We recently received communication from Guillermo Berman Ramirez, a missionary at the Methodist Border Ministry in Reynosa, Mexico. Please read his response to the U.S. State Department's recent update to Mexico's Travel Advisory and how it relates to UMVIM teams traveling to work with him and this ministry:

"Dear Friends,
the communication shared by the US government is on target. That is the warning we have agreed with and follow for a few years now...unnecessary traveling must be avoided...we have not traveled outside of the cities we have concentrated to work on for the last four years. For our teams that have visited us (38 teams last year and hope to finish this year with almost 50), we have assured that all cautions are taken while in Mexico...we don't go to places after dark unless we feel it's safe, and always are with the teams when they go out for dinner. It is a good warning if US citizens are traveling alone.  

In our case, first of all, we trust in God's sovereignty and that He is in charge and His people are doing his will and that there are risks everywhere. We strongly feel that going on a mission is necessary, for everybody where ever they go. Then we think we are being very responsible on our invitation to come and work with us and we try to have people from the community with the teams at all times. Finally, we believe that even the cartel or mafia people understand our partnership with the teams and they respect your motivation and dedication to serve the people in Mexico and they leave us alone for that reason.

The US government is doing its job and we are doing our job...nobody can promise that nothing will happen. We must be ready for anything and that is part of the commitments of UMVIM teams, right? The gun battle we have experienced lately are very small and in small pockets of our cities; we don't even hear about them until later, and people in our cities of more that 500K people like Reynosa and Matamoros, continue with their normal daily activities.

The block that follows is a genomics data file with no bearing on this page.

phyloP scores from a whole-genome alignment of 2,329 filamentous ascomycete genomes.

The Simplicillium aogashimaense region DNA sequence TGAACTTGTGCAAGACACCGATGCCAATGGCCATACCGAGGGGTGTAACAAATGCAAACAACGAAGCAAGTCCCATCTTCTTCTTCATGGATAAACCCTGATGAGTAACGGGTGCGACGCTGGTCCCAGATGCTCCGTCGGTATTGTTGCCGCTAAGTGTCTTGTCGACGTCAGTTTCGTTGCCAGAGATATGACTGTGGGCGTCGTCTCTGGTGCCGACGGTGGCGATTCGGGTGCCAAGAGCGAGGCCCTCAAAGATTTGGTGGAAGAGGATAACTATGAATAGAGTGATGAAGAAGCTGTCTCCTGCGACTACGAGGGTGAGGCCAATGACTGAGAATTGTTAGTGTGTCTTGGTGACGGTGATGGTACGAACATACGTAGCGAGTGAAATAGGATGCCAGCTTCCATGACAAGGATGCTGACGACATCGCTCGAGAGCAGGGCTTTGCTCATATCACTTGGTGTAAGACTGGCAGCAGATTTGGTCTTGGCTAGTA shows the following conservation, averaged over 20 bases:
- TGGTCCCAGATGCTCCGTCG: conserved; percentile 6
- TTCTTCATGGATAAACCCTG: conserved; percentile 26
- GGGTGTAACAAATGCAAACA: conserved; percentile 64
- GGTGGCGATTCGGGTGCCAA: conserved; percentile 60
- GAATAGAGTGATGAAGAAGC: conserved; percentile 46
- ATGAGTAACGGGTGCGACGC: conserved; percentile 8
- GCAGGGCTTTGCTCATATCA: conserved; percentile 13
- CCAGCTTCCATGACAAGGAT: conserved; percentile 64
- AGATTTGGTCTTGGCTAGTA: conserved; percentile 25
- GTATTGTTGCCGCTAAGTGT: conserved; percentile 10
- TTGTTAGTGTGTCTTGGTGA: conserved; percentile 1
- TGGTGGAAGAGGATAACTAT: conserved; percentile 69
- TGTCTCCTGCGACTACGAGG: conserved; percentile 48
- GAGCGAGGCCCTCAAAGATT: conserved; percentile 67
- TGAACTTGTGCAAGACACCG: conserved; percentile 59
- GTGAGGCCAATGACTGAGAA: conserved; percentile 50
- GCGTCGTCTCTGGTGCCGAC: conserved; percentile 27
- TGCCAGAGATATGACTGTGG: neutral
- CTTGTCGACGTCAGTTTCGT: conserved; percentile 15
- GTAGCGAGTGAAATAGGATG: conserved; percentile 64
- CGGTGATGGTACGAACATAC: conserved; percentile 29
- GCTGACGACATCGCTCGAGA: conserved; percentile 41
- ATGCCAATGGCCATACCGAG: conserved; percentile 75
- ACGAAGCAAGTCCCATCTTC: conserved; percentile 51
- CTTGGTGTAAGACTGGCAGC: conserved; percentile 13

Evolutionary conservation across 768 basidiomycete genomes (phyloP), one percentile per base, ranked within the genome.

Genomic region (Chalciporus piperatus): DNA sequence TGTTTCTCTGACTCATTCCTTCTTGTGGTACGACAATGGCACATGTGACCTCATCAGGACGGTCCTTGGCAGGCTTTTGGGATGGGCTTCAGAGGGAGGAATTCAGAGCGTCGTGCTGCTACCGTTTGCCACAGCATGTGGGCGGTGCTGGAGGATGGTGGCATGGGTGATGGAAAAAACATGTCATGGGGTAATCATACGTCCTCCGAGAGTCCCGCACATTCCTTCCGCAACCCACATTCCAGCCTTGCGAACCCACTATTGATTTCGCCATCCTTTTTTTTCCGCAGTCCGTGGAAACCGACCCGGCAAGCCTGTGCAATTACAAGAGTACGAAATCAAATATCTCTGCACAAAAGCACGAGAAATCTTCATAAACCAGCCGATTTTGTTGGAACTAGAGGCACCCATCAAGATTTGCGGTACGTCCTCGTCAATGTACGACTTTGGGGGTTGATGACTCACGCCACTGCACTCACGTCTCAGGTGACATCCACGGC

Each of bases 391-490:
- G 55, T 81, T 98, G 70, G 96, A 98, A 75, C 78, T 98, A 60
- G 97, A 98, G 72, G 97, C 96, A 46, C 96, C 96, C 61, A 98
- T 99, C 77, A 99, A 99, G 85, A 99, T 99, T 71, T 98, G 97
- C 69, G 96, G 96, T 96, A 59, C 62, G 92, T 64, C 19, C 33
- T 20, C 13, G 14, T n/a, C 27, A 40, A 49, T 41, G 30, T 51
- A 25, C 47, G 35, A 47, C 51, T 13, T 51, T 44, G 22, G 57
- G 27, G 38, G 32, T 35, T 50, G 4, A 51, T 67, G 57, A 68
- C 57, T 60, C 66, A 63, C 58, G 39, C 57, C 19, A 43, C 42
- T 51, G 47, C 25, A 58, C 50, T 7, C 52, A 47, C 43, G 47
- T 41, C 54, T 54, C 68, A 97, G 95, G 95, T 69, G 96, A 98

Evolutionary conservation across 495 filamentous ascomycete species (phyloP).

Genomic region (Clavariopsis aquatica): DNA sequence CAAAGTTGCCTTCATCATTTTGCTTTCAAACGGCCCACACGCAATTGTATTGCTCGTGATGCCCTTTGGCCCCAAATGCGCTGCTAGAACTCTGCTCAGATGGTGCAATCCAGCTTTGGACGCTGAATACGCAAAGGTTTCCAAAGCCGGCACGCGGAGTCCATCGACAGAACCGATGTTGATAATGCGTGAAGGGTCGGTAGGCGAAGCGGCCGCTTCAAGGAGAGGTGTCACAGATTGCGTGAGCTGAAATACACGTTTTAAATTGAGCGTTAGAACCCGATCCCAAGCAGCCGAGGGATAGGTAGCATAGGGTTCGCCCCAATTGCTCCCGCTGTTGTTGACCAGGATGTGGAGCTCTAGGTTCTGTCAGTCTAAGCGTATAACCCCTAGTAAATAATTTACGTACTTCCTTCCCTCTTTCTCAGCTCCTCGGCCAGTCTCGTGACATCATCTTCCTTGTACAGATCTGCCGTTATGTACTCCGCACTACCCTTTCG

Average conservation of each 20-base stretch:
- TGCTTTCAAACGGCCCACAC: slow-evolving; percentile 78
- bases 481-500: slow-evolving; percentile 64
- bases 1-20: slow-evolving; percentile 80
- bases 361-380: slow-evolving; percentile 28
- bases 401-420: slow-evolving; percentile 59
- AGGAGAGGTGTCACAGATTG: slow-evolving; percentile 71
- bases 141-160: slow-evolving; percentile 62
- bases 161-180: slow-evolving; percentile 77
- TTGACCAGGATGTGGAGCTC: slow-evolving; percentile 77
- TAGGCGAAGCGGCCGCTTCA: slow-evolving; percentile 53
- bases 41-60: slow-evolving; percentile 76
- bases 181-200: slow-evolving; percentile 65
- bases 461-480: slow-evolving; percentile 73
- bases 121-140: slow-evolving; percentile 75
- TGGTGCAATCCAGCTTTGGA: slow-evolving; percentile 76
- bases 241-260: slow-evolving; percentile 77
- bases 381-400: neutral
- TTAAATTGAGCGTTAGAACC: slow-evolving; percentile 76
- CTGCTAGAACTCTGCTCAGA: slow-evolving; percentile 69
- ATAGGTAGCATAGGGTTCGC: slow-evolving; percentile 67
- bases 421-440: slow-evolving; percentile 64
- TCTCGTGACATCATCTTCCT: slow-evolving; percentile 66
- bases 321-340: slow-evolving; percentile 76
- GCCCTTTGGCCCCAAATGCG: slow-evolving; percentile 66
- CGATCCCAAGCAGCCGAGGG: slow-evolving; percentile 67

The only other thing I can shared, is that we must provide faith growing experiences to our brothers and sisters in Christ, and missions is one of the best ways to provide these. As your missionary, I feel responsible for sharing accurate information about the safety in the area I work at the most...I will always be ready to tell your teams not to come when I feel that will be the right call...please feel free to ask or comment about this and share this with other VIM coordinators. Thanks.

Willie Berman"

Regardless of destination, we highly encourage teams and individuals traveling for mission purposes to take advantage of our insurance, which also covers trip interruption. More information can be found on our Insurance FAQ page. We also encourage all teams to check with the US State Department for any warnings before traveling.

From the United States State Department Website, updated August 15, 2014: